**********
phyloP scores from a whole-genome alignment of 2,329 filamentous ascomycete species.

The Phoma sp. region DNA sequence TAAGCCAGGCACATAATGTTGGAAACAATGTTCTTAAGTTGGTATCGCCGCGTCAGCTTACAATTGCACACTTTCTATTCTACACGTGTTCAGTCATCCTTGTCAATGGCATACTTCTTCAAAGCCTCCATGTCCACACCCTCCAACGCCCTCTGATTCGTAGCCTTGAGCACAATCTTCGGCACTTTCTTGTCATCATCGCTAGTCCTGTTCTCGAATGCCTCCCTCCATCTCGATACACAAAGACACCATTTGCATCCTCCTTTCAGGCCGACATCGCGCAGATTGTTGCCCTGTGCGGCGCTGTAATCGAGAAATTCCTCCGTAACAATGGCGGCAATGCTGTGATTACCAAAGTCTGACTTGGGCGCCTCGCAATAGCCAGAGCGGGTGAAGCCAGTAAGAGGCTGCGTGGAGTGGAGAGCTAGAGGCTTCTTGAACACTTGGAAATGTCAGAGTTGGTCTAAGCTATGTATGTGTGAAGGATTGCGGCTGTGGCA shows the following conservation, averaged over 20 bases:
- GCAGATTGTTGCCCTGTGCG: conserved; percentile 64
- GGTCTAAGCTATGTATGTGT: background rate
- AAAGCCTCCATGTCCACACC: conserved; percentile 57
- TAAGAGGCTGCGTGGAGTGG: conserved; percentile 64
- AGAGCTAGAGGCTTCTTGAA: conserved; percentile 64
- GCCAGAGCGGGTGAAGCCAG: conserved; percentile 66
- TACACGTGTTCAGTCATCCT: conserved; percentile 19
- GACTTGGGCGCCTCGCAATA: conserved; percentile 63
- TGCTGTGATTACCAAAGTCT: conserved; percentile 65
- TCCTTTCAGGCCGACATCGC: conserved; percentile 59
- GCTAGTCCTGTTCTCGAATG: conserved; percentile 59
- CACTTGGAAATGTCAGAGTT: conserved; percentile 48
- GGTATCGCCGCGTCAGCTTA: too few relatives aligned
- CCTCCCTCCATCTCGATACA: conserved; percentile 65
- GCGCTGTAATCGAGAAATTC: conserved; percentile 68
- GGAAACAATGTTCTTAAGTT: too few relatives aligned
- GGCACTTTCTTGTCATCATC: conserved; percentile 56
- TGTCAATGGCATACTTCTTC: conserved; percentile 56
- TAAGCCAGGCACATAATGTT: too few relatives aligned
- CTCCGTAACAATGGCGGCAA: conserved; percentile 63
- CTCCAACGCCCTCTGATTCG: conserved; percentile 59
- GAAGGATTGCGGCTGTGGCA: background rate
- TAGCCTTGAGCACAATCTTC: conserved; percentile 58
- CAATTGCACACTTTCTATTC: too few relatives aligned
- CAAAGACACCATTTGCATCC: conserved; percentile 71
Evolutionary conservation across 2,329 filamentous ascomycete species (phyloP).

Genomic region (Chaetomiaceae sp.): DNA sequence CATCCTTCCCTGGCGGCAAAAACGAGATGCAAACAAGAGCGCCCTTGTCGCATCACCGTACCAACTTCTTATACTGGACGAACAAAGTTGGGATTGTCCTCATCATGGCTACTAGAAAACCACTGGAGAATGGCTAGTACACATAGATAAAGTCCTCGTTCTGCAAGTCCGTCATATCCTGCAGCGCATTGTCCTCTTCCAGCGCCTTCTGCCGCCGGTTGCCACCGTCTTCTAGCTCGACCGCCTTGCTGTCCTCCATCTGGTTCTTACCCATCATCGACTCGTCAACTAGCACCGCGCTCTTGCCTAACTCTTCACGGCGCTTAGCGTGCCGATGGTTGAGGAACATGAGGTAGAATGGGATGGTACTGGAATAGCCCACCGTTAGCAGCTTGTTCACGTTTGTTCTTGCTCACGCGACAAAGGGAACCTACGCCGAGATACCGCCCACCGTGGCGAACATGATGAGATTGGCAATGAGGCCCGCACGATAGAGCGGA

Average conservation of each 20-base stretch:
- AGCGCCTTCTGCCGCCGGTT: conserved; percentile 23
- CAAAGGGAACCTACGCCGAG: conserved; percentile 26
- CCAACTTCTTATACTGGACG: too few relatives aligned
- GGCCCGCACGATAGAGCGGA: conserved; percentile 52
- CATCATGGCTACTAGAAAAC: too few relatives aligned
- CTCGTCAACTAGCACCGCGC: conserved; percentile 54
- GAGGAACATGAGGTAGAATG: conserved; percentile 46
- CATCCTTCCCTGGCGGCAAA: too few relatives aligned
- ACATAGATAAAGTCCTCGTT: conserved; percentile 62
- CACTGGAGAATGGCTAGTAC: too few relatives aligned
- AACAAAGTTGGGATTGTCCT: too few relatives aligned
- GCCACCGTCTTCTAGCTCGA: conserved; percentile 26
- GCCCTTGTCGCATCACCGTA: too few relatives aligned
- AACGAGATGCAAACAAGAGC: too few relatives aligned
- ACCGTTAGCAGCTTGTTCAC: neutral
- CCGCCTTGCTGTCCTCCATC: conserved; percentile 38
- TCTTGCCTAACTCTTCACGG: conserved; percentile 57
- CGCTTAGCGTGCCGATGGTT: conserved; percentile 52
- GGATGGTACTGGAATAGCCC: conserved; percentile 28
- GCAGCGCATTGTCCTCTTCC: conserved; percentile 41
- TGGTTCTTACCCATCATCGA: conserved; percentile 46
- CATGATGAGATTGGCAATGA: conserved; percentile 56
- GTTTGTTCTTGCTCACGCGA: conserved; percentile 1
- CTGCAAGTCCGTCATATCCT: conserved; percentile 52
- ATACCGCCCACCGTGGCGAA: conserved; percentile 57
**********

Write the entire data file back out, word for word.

phyloP scores from a whole-genome alignment of 2,329 filamentous ascomycete species.

The Phoma sp. region DNA sequence TAAGCCAGGCACATAATGTTGGAAACAATGTTCTTAAGTTGGTATCGCCGCGTCAGCTTACAATTGCACACTTTCTATTCTACACGTGTTCAGTCATCCTTGTCAATGGCATACTTCTTCAAAGCCTCCATGTCCACACCCTCCAACGCCCTCTGATTCGTAGCCTTGAGCACAATCTTCGGCACTTTCTTGTCATCATCGCTAGTCCTGTTCTCGAATGCCTCCCTCCATCTCGATACACAAAGACACCATTTGCATCCTCCTTTCAGGCCGACATCGCGCAGATTGTTGCCCTGTGCGGCGCTGTAATCGAGAAATTCCTCCGTAACAATGGCGGCAATGCTGTGATTACCAAAGTCTGACTTGGGCGCCTCGCAATAGCCAGAGCGGGTGAAGCCAGTAAGAGGCTGCGTGGAGTGGAGAGCTAGAGGCTTCTTGAACACTTGGAAATGTCAGAGTTGGTCTAAGCTATGTATGTGTGAAGGATTGCGGCTGTGGCA shows the following conservation, averaged over 20 bases:
- GCAGATTGTTGCCCTGTGCG: conserved; percentile 64
- GGTCTAAGCTATGTATGTGT: background rate
- AAAGCCTCCATGTCCACACC: conserved; percentile 57
- TAAGAGGCTGCGTGGAGTGG: conserved; percentile 64
- AGAGCTAGAGGCTTCTTGAA: conserved; percentile 64
- GCCAGAGCGGGTGAAGCCAG: conserved; percentile 66
- TACACGTGTTCAGTCATCCT: conserved; percentile 19
- GACTTGGGCGCCTCGCAATA: conserved; percentile 63
- TGCTGTGATTACCAAAGTCT: conserved; percentile 65
- TCCTTTCAGGCCGACATCGC: conserved; percentile 59
- GCTAGTCCTGTTCTCGAATG: conserved; percentile 59
- CACTTGGAAATGTCAGAGTT: conserved; percentile 48
- GGTATCGCCGCGTCAGCTTA: too few relatives aligned
- CCTCCCTCCATCTCGATACA: conserved; percentile 65
- GCGCTGTAATCGAGAAATTC: conserved; percentile 68
- GGAAACAATGTTCTTAAGTT: too few relatives aligned
- GGCACTTTCTTGTCATCATC: conserved; percentile 56
- TGTCAATGGCATACTTCTTC: conserved; percentile 56
- TAAGCCAGGCACATAATGTT: too few relatives aligned
- CTCCGTAACAATGGCGGCAA: conserved; percentile 63
- CTCCAACGCCCTCTGATTCG: conserved; percentile 59
- GAAGGATTGCGGCTGTGGCA: background rate
- TAGCCTTGAGCACAATCTTC: conserved; percentile 58
- CAATTGCACACTTTCTATTC: too few relatives aligned
- CAAAGACACCATTTGCATCC: conserved; percentile 71
Evolutionary conservation across 2,329 filamentous ascomycete species (phyloP).

Genomic region (Chaetomiaceae sp.): DNA sequence CATCCTTCCCTGGCGGCAAAAACGAGATGCAAACAAGAGCGCCCTTGTCGCATCACCGTACCAACTTCTTATACTGGACGAACAAAGTTGGGATTGTCCTCATCATGGCTACTAGAAAACCACTGGAGAATGGCTAGTACACATAGATAAAGTCCTCGTTCTGCAAGTCCGTCATATCCTGCAGCGCATTGTCCTCTTCCAGCGCCTTCTGCCGCCGGTTGCCACCGTCTTCTAGCTCGACCGCCTTGCTGTCCTCCATCTGGTTCTTACCCATCATCGACTCGTCAACTAGCACCGCGCTCTTGCCTAACTCTTCACGGCGCTTAGCGTGCCGATGGTTGAGGAACATGAGGTAGAATGGGATGGTACTGGAATAGCCCACCGTTAGCAGCTTGTTCACGTTTGTTCTTGCTCACGCGACAAAGGGAACCTACGCCGAGATACCGCCCACCGTGGCGAACATGATGAGATTGGCAATGAGGCCCGCACGATAGAGCGGA

Average conservation of each 20-base stretch:
- AGCGCCTTCTGCCGCCGGTT: conserved; percentile 23
- CAAAGGGAACCTACGCCGAG: conserved; percentile 26
- CCAACTTCTTATACTGGACG: too few relatives aligned
- GGCCCGCACGATAGAGCGGA: conserved; percentile 52
- CATCATGGCTACTAGAAAAC: too few relatives aligned
- CTCGTCAACTAGCACCGCGC: conserved; percentile 54
- GAGGAACATGAGGTAGAATG: conserved; percentile 46
- CATCCTTCCCTGGCGGCAAA: too few relatives aligned
- ACATAGATAAAGTCCTCGTT: conserved; percentile 62
- CACTGGAGAATGGCTAGTAC: too few relatives aligned
- AACAAAGTTGGGATTGTCCT: too few relatives aligned
- GCCACCGTCTTCTAGCTCGA: conserved; percentile 26
- GCCCTTGTCGCATCACCGTA: too few relatives aligned
- AACGAGATGCAAACAAGAGC: too few relatives aligned
- ACCGTTAGCAGCTTGTTCAC: neutral
- CCGCCTTGCTGTCCTCCATC: conserved; percentile 38
- TCTTGCCTAACTCTTCACGG: conserved; percentile 57
- CGCTTAGCGTGCCGATGGTT: conserved; percentile 52
- GGATGGTACTGGAATAGCCC: conserved; percentile 28
- GCAGCGCATTGTCCTCTTCC: conserved; percentile 41
- TGGTTCTTACCCATCATCGA: conserved; percentile 46
- CATGATGAGATTGGCAATGA: conserved; percentile 56
- GTTTGTTCTTGCTCACGCGA: conserved; percentile 1
- CTGCAAGTCCGTCATATCCT: conserved; percentile 52
- ATACCGCCCACCGTGGCGAA: conserved; percentile 57